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Synod to consider gifting Christchurch Cathedral to New Zealand government

Posted on: August 15, 2017 12:20 PM
Photo Credit: Peterl / Wikimedia

The Synod of the diocese of Christchurch will consider donating its earthquake-ravaged cathedral to the country’s government as a gift to the people of New Zealand. This new option will go alongside two existing options – to reinstate the existing cathedral or to demolish and replace it with a modern building – when the Synod meets to decide the building’s future on the last day of its three-day meeting next month (7-9 September).

The iconic cathedral occupies a prime site in a major square in the city. But it has stood derelict since the 2011 earthquake because a local heritage group, the Great Christchurch Buildings Trust, has consistently challenged the diocese’s plans to demolish the cathedral and replace it with a modern purpose-built building. The cathedral’s worship has been taking place in a temporary “cardboard cathedral”.

The diocese won the legal challenges and engaged in consultations and discussions with government officials to find an agreeable solution. After the talks broke down, the diocese decided that the final decision should be taken by the Synod next month.

The Synod was to have been asked to decide between two options.

Option A would see the former building re-instated. It would be part-funded by a $10 million (NZD - approximately £5.6 m GBP) grant and $15 million loan from the New Zealand Government; a pledge of $13.7 million from the Great Christchurch Buildings Trust; a potential loan from Christchurch City Council; and additional fund-raising. This option would proceed in three stages, each of which would only commence once the funding for that stage is in place. The proposal would require the government to enact legislation “to streamline project consenting and approval processes,” the diocese said.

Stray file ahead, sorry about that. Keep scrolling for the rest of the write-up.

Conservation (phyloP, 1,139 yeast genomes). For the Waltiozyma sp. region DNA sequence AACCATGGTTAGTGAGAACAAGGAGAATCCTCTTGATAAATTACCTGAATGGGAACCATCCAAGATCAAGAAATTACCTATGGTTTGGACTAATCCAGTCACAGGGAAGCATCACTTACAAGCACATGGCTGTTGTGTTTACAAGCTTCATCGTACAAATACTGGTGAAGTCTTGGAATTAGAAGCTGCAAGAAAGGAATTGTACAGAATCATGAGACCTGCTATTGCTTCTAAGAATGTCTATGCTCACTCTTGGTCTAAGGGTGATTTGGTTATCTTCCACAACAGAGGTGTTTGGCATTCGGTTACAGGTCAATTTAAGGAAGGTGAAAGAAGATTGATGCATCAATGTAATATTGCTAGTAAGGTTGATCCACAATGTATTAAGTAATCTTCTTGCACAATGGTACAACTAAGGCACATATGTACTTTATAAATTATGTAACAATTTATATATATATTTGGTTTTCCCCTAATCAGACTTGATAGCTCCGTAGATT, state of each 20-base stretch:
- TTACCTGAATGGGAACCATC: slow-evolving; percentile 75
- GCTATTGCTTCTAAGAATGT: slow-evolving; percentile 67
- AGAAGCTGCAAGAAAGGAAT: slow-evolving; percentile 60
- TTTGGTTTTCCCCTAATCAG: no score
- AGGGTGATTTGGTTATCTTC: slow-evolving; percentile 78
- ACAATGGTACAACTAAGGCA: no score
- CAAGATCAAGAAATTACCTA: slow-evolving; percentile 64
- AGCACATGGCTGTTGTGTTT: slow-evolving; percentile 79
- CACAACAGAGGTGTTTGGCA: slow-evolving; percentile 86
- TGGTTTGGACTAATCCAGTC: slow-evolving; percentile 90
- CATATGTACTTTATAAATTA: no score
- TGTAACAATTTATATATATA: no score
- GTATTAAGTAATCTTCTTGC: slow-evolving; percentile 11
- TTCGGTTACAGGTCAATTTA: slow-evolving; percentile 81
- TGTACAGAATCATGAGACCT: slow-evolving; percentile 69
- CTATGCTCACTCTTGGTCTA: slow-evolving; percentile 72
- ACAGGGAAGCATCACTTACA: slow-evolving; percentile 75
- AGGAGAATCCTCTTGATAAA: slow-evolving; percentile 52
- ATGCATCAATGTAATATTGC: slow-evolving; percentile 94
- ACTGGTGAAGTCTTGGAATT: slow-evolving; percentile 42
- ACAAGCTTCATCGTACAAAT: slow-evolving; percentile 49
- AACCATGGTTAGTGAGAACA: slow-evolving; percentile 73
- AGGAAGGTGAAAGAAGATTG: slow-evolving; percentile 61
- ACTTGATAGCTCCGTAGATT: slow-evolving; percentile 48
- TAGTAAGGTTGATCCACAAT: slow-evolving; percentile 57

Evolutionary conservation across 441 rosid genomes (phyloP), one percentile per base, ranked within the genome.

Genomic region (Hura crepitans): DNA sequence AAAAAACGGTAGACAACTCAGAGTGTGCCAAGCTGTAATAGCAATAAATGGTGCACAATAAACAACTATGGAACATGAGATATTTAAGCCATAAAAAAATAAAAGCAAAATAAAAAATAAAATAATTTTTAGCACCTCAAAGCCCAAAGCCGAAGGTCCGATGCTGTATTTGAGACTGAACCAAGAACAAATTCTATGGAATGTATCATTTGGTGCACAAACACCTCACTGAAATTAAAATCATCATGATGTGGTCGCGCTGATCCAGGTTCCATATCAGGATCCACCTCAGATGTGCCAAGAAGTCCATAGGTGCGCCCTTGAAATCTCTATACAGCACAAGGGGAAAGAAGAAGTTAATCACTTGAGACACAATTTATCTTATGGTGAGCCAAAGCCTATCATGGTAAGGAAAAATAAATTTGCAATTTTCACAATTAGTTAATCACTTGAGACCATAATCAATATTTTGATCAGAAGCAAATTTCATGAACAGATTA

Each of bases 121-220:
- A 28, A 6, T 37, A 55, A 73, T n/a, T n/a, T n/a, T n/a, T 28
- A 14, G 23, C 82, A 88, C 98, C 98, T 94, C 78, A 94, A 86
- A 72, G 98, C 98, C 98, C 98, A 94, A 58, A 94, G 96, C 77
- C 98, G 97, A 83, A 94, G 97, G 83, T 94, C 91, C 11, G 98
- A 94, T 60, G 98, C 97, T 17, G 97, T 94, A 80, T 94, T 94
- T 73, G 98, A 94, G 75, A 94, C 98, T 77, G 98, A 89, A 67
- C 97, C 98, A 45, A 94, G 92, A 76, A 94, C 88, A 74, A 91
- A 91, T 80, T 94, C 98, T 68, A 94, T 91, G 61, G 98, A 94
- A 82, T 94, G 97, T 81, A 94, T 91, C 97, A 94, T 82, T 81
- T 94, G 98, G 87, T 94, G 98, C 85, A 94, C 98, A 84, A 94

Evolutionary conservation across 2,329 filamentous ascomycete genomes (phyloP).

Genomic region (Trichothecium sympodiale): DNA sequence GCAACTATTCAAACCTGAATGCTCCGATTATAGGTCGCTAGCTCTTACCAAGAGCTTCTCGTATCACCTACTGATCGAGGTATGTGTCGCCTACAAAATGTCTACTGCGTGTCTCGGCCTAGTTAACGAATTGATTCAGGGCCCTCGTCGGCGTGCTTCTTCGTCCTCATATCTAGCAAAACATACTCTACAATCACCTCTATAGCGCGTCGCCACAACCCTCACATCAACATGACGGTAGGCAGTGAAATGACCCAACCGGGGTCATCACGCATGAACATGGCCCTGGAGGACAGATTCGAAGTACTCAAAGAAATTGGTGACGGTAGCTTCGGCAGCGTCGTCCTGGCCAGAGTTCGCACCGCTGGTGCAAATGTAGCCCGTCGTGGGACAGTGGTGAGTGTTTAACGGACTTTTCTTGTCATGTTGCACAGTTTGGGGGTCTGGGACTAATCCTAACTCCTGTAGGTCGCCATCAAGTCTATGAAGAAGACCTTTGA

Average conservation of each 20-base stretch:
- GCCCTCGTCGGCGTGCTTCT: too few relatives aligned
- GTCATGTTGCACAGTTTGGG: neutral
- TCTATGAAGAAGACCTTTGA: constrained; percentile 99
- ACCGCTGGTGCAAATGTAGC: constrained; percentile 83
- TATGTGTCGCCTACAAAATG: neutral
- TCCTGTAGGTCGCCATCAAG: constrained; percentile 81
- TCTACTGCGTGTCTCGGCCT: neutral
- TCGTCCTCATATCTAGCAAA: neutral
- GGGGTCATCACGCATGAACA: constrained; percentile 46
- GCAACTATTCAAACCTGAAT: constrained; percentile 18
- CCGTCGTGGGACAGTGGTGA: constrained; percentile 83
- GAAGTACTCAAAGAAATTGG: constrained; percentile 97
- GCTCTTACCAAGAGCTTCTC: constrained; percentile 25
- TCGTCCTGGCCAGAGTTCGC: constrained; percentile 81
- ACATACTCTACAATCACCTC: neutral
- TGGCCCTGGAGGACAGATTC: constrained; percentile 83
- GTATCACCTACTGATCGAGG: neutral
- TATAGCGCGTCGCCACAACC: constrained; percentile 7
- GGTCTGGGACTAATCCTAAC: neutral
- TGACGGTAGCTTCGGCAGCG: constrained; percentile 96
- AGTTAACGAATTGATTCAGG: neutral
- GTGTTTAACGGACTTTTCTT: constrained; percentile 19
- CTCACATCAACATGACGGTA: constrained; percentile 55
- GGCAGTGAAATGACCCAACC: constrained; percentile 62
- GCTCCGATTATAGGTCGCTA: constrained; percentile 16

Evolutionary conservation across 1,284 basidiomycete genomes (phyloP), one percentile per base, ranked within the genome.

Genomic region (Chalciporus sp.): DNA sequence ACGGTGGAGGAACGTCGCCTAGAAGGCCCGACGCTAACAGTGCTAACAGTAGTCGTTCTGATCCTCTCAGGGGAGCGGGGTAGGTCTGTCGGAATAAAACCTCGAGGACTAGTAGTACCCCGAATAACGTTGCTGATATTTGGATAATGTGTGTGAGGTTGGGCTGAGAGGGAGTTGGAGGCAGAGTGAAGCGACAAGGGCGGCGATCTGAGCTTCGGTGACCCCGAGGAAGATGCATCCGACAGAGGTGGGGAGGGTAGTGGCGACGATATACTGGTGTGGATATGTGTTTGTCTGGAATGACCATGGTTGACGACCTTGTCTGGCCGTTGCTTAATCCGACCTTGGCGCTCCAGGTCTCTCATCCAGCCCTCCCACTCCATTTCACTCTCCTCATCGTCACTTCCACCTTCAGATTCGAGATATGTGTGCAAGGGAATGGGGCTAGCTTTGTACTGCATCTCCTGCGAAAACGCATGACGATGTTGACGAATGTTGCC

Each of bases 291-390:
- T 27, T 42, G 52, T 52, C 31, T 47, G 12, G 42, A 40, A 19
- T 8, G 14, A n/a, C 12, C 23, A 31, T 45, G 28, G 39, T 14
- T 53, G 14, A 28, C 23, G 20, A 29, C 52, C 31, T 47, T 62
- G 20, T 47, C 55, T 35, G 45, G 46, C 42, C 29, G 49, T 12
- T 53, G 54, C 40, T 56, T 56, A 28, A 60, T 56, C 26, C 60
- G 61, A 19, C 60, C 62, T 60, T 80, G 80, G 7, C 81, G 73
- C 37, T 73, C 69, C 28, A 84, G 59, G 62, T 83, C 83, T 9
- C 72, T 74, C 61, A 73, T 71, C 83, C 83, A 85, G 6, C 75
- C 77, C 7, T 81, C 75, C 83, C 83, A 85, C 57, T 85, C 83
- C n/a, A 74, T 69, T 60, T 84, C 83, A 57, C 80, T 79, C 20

Option B would see “an inspiring highly functional new cathedral” built on the site of the existing building. This would be funded by the $42 million available as a result of the cathedral’s insurance.

If the Synod chooses the new option, Option C, it will direct the Church Property Trustees (CPT), which owns the church’s buildings on behalf of the dioceses, “to enter into negotiations with the Government for the gifting of the Christchurch Cathedral building in the square to the people of New Zealand,” the diocese said in a statement. “CPT would share its extensive knowledge and experience of the building to assist the Government in its reinstatement. The diocese would seek permission to use the building for large services such as Easter and Christmas as part of any agreement.”

Announcing the new option, the Bishop of Christchurch, Victoria Matthews, said: “We love and have always loved the cathedral building in the square and we do hear the passion of the people about this great heritage building.

“Our concern with CPT committing to full reinstatement has always been about the risk of the cost going over what we are able to commit to the reinstatement. For example, if the damage is worse than anticipated, or there is a fundraising shortfall, we would be in serious trouble even with the generous Government offer. We need to be good stewards.

“By gifting the cathedral building to the government, it would be reinstated to its former glory and managed by them on behalf of all New Zealanders for use as a public space. I am not saying that will happen but it is a possibility I think we need to put before the Synod.”

Bishop Victoria continued: “In less than a month, the decision about the future of the cathedral building in the square will be made. To those who say it has taken far too long, the church agrees, but in fact we have had to spend time in the courts and have experienced other delays such as the government’s offer of assistance. Those two factors together added months and even years to the diocese’s ability to make our decision.

“It is my hope, prayer and expectation that the best possible decision will be made by our Synod, so the city can progress its recovery and the diocese’s vibrant mission and ministry in the name of Jesus Christ can flourish and grow.”